NZ Outlying Islands History
The New Zealand Outlying Islands are shrouded by volcanic activity, early settlement attempts and disastrous shipping accidents.
NZ Outlying Islands History Overview
The New Zealand Outlying Islands were mostly formed by volcanic activity many years ago. Many attempts to settle the island groups have occurred over the years by early Polynesian settlers, as well as Europeans in later years, always ending in failure. The Chatham Islands remain the only inhabited islands today.
Chatham Islands History
Formed by ancient volcanic activity, the Chathams were originally inhabited by the Morioris. These people are thought to have arrived some time between 950 AD and 1150 AD. The peace-loving people developed a distinct culture in their relative isolation.
On 29th November 1791, the Chatham Islands were discovered by Lieutenant Broughton in the HM Brig "Chatham". The resident population of the Moriori was estimated to have been approximately 2,000 at this time. Maori settlement soon followed the discovery, and skirmishes between the two peoples saw the Moriori's die out. The last full-blooded Moriori was Tommy Solomon. A memorial to him remains to this day at Manakau.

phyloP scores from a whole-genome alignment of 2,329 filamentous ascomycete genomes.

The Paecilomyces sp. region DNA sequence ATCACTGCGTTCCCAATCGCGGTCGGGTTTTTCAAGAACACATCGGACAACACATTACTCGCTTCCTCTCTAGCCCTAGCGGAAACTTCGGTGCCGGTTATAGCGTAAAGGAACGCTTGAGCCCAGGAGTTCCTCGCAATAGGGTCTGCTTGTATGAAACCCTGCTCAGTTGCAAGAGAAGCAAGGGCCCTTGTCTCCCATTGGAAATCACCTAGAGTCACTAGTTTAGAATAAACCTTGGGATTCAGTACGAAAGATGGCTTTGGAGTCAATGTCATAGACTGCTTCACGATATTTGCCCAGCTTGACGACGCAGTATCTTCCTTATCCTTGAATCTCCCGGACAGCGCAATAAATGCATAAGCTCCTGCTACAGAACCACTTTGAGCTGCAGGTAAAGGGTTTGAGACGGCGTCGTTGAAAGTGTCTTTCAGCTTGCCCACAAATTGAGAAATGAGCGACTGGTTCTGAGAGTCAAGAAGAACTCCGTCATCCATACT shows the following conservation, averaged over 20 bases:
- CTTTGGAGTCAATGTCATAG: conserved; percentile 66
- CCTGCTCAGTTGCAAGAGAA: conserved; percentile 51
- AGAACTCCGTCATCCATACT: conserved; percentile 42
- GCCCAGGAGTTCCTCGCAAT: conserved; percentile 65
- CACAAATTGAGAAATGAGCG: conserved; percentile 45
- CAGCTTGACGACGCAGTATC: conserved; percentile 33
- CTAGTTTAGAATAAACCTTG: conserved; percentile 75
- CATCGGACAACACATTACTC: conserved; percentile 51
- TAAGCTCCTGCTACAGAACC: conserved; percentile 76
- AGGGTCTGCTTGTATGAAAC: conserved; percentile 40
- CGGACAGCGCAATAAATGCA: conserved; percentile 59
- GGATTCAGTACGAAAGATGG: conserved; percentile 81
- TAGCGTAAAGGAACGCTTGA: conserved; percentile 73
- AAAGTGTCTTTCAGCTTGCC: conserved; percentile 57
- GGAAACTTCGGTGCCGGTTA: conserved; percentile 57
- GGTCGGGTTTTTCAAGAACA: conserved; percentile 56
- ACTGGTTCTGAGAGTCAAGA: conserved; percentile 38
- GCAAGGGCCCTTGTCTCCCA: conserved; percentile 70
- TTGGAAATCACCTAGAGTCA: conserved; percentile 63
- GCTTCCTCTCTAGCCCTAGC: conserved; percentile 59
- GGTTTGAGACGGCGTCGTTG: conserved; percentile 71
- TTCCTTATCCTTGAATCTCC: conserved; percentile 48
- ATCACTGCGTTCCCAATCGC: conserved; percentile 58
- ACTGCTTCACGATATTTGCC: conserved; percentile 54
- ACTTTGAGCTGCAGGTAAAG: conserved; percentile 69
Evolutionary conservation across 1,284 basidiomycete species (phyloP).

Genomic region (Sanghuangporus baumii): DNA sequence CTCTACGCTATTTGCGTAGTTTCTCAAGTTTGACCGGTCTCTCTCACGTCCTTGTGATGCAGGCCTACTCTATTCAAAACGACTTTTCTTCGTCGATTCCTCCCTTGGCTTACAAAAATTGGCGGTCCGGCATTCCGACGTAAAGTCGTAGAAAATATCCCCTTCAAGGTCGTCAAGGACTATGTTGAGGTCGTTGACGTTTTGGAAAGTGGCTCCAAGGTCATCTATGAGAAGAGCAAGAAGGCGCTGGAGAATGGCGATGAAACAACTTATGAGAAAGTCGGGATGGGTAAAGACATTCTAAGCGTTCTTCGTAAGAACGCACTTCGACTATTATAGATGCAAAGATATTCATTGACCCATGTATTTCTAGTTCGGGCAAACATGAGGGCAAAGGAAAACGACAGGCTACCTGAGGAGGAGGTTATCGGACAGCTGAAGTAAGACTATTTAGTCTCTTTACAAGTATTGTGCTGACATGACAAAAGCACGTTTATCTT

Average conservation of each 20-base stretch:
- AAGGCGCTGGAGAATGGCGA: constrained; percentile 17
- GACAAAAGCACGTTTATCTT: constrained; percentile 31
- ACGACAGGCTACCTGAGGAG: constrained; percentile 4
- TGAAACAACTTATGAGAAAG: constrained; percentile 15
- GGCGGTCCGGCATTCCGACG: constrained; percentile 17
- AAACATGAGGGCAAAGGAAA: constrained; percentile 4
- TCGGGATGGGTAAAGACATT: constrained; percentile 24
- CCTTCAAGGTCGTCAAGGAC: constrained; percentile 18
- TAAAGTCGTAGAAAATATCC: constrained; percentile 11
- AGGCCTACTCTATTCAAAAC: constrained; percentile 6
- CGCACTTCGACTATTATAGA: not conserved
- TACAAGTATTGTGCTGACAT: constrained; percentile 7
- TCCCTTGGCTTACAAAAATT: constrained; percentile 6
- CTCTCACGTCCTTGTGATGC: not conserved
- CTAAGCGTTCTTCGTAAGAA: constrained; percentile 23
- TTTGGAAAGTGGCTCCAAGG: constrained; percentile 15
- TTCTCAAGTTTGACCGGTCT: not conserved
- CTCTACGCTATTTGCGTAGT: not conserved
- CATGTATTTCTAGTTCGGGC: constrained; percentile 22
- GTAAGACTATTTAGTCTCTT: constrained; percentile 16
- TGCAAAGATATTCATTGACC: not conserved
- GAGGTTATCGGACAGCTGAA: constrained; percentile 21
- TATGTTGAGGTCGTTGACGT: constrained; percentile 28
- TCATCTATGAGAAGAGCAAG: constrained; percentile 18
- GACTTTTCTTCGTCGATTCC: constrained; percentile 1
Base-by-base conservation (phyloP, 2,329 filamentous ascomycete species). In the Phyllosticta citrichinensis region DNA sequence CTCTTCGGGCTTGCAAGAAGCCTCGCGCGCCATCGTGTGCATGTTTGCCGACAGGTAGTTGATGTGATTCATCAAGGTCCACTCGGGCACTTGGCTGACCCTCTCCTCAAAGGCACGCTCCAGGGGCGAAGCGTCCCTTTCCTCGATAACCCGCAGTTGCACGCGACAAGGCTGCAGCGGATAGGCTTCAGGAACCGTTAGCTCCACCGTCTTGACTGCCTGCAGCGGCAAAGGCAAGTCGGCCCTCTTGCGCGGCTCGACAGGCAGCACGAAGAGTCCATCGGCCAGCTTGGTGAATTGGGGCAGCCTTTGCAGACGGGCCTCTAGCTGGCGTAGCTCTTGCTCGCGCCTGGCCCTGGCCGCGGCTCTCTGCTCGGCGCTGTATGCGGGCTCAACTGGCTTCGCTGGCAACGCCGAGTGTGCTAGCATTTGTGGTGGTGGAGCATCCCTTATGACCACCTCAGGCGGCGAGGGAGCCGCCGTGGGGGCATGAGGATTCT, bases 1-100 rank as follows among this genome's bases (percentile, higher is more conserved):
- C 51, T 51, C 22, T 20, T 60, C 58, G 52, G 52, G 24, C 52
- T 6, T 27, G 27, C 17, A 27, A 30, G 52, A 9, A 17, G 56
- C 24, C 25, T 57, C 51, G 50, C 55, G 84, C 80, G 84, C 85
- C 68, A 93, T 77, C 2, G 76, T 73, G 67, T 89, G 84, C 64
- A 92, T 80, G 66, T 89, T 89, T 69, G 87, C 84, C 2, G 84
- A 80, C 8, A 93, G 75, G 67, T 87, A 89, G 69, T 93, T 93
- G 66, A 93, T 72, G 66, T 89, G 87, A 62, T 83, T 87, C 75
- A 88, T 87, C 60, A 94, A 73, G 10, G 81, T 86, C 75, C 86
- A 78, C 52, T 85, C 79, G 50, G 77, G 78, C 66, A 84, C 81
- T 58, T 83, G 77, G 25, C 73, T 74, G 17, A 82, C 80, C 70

The Auckland Islands are thought to have been inhabited by Polynesian peoples as early as the 13th century. Rediscovered by a European whaling captain in 1806, the islands were found uninhabited. Attempts to settle the islands in the 19th century failed, and they remain uninhabited today.
The rocky coasts of the Sub-Antarctic Islands has meant several shipping accidents on the islands. In 1866 the General Grant, carrying 58 passengers and 25 crew, became lost in a cave because of fog on Auckland Island's western shore. Only 15 people survived the wreck, five of whom died attempting to reach New Zealand. The 10 survivors were rescued in November 1867.
The Kermadec Islands are thought to have been settled by Polynesian people around the fourteenth century, and possibly earlier also. However when discovered by European explorers in the 1700's there were no inhabitants on the islands.
The islands were named for the French captain Jean-Michel Huon de Kermadec, who visited the islands as part of the d'Entrecasteaux expedition.
European settlers and whalers lived on the islands from the early nineteenth century until 1937.
Today the Kermadec Islands remain completely uninhabited, except for the permanently manned Raoul Island Station, maintained since 1937. The station is a government meteorological and radio station and hostel for Department of Conservation officers and volunteers. Raoul Island Station represents the northernmost outpost of New Zealand.
NZ Outlying Islands Region Information
Key information and facts about the NZ Outlying Islands region.
Major activities and attractions in the NZ Outlying Islands region.